Pregnant and Have Hepatitis C? Here Are Some Things to Know
Last updated: July 2023
Editor's note: if you have any concerns or questions throughout your pregnancy, it is important to speak to your doctor.
Pregnancy comes with a basketful of emotions: excitement, fear, stress, joy, and more. The health and safety of your baby feel like a huge responsibility, especially while they’re growing inside your body.
Often, hepatitis C goes unnoticed until signs of liver disease start showing up in your body or your blood is tested for hepatitis C antibodies. That means some women first learn of their hepatitis C diagnosis during routine pregnancy screenings for sexually transmitted diseases (STDs).
Routine screening for hepatitis C in pregnancy is relatively new and is now recommended due to the rising rate of hepatitis C in younger populations.1
Being pregnant and having hepatitis C
Naturally, being diagnosed with hepatitis C during pregnancy can be very scary. What does this mean for you and your baby?
Let’s answer some questions and put some fears to rest.
Is my baby going to get hepatitis C from me?
There’s a chance, but it’s a small one. The risk of transmission to your baby is anywhere from 5% to 5.8%. The risk increases if you’re also diagnosed with HIV.1,2
However, even the transmission of HIV from mother to baby has decreased significantly over the years. Getting a solid medical team around you is the key to getting the support you and your baby need.3
Is hepatitis C medication safe for me to take during pregnancy? At this time, the FDA has not approved the use of hepatitis C treatments in pregnancy.1
This can feel stressful and you may worry about passing on the virus to your baby while it’s developing. However, remember that it often takes years for hepatitis c to cause damage to the body, and that’s much longer than the time it takes to grow a baby.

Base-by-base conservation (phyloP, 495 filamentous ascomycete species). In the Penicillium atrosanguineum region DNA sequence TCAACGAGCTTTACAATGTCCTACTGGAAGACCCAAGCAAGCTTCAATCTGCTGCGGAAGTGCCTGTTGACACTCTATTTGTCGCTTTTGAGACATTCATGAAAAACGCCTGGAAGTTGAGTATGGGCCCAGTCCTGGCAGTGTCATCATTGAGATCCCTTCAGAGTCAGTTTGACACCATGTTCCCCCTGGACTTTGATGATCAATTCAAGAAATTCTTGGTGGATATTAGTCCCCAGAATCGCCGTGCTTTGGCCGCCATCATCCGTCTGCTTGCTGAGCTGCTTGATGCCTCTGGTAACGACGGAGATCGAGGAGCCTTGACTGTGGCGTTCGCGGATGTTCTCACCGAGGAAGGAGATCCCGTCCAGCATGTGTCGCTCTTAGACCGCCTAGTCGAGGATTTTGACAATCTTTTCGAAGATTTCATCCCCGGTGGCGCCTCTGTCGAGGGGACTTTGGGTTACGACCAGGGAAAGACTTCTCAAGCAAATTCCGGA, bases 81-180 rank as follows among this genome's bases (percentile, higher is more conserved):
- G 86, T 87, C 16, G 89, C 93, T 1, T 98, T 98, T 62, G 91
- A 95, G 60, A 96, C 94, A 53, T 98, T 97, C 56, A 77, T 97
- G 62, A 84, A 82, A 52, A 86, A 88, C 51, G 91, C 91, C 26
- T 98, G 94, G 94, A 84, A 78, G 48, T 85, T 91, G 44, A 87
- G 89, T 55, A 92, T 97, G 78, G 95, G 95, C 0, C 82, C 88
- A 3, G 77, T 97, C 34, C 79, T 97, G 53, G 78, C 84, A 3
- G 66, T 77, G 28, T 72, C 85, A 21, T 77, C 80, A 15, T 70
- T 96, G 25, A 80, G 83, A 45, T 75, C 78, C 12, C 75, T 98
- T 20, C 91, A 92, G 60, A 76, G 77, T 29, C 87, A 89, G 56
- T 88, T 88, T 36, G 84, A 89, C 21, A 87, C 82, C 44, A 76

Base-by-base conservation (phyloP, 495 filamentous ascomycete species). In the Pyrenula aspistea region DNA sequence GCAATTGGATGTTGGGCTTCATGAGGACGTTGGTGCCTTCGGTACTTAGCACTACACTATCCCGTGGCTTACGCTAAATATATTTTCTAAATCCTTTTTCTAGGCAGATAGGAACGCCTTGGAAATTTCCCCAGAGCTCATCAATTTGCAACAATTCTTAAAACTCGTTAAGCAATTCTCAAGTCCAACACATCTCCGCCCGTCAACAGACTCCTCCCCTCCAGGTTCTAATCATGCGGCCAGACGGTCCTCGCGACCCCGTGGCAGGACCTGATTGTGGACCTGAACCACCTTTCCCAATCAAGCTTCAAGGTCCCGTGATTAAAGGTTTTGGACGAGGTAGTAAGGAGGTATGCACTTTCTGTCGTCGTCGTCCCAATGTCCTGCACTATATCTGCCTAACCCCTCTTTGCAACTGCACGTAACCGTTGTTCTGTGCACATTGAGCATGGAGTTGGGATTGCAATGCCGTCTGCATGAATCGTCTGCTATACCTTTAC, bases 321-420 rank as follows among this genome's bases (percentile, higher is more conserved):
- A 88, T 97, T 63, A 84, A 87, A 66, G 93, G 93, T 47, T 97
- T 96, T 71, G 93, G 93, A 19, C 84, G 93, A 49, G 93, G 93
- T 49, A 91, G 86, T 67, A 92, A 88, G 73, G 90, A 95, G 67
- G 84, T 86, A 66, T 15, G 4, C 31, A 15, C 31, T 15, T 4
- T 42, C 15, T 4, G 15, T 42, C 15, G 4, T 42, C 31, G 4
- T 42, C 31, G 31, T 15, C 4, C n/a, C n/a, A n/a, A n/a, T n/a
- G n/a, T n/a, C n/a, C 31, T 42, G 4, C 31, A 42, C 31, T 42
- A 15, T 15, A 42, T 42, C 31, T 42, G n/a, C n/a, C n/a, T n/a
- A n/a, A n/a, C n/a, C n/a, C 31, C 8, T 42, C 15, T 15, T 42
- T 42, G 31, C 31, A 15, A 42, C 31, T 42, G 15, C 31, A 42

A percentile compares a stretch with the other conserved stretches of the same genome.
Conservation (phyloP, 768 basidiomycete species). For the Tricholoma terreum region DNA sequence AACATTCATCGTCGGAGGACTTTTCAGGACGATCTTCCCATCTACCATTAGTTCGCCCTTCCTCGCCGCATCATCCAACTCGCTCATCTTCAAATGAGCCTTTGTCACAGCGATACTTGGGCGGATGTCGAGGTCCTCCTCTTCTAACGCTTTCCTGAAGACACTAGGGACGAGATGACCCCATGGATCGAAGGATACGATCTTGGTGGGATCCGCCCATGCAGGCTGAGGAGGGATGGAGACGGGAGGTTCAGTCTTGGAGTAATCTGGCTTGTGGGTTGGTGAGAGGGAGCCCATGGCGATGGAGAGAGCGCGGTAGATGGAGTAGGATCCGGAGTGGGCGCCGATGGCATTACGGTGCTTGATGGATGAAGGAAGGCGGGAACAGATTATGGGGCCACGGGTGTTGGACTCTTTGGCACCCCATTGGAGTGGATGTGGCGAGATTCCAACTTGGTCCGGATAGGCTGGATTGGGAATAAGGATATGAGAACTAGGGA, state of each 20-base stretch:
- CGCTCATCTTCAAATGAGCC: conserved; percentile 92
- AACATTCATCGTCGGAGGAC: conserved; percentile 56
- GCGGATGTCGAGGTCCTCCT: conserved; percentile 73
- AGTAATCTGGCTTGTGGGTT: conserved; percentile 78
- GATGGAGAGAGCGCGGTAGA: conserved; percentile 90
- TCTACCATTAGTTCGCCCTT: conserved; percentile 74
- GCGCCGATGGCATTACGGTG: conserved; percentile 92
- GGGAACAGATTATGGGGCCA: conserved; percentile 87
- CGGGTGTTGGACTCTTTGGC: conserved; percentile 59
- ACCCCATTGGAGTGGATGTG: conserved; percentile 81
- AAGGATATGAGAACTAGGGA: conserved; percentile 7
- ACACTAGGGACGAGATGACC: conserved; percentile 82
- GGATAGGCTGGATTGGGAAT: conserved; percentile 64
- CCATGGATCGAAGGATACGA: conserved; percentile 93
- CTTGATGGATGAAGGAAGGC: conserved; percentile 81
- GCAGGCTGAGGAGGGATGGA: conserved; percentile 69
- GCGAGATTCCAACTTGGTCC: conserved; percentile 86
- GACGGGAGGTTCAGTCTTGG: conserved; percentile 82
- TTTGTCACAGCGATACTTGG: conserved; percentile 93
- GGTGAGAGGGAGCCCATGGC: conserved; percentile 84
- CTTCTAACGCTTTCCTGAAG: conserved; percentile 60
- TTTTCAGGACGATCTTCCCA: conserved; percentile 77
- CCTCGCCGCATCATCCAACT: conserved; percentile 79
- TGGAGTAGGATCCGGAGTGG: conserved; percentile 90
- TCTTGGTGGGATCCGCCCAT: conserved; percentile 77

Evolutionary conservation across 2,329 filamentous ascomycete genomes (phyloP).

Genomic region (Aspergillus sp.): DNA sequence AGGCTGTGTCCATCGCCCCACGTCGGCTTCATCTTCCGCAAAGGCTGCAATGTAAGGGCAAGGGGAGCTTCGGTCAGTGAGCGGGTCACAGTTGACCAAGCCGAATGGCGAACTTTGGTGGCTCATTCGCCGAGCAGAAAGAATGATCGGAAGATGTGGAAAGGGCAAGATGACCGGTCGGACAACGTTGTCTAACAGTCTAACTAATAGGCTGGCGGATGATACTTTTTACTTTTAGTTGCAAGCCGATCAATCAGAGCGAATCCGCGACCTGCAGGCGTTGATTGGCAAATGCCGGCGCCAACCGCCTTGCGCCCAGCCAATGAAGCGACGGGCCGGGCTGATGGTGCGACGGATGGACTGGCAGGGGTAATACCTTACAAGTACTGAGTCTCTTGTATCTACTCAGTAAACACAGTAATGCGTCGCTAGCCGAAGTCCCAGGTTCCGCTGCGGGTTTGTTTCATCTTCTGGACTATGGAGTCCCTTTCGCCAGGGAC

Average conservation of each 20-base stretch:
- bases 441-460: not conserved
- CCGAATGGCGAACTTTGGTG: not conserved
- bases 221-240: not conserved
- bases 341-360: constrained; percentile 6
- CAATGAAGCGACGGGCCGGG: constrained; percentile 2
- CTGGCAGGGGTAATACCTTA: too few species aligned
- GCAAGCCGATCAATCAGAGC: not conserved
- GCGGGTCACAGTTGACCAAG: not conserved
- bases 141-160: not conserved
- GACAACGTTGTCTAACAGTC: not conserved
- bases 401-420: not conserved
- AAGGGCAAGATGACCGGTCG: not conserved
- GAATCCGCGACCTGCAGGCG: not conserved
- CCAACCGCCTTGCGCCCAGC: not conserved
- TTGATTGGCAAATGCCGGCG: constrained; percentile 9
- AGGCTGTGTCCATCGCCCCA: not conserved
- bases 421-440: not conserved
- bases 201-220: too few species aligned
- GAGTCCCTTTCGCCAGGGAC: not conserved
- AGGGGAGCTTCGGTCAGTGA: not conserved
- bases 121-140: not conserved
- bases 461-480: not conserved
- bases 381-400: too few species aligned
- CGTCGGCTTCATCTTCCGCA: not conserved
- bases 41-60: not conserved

Ultimately, you and your medical team will work together to find the right treatment plan (including timing) for you and your baby.
Is there anything I can do to help my baby if I have Hepatitis C?
Yes! It’s natural to feel powerless if you can’t treat hepatitis C during pregnancy. But there are things you can do to help you and your baby beyond the usual keeping active, eating healthy, and managing stress.
First, stay up-to-date on your vaccines, such as hepatitis A and hepatitis B.2
Second, make sure you get prenatal care throughout your pregnancy. Make sure to ask your provider if you need any additional screenings for STDs.2
Finally, ask for help in managing any addiction struggles.
What’s my pregnancy and delivery going to be like now?
It’s natural to worry that your plans for pregnancy and birthing will be suddenly ripped to shreds when you’re diagnosed with a health condition during pregnancy.
However, unless there are complications, there are likely no major changes needed in your birthing plan. Your provider may modify a few things in your care, such as only using external monitors and not breaking your water during labor.2
C-sections aren’t necessary unless there are other complications. Every pregnancy is different, but a hepatitis C diagnosis is unlikely to change your pregnancy and birthing plan drastically.2
When will my baby be checked for hepatitis C?
After delivery, you will talk with your medical team about the right time to begin treatment for hepatitis C. You can breastfeed your baby.
Work with a lactation consultant after delivery to help decrease the risk of cracked or bleeding nipples. Hepatitis C is not transmitted through breast milk but can be transmitted through bleeding/broken skin on the nipples.2
Your baby can be checked for hepatitis C anywhere from 2 months to over 18 months, depending on the test used. An antibodies test should not be done until your baby is older than 18 months because they can still have your antibodies in their bloodstream until then, giving the test a false positive.1
This article is meant to give you a jump start into understanding a hepatitis C diagnosis in pregnancy. Use it to ask your medical team questions and work closely with them to understand the best and safest treatment plan for you and your baby.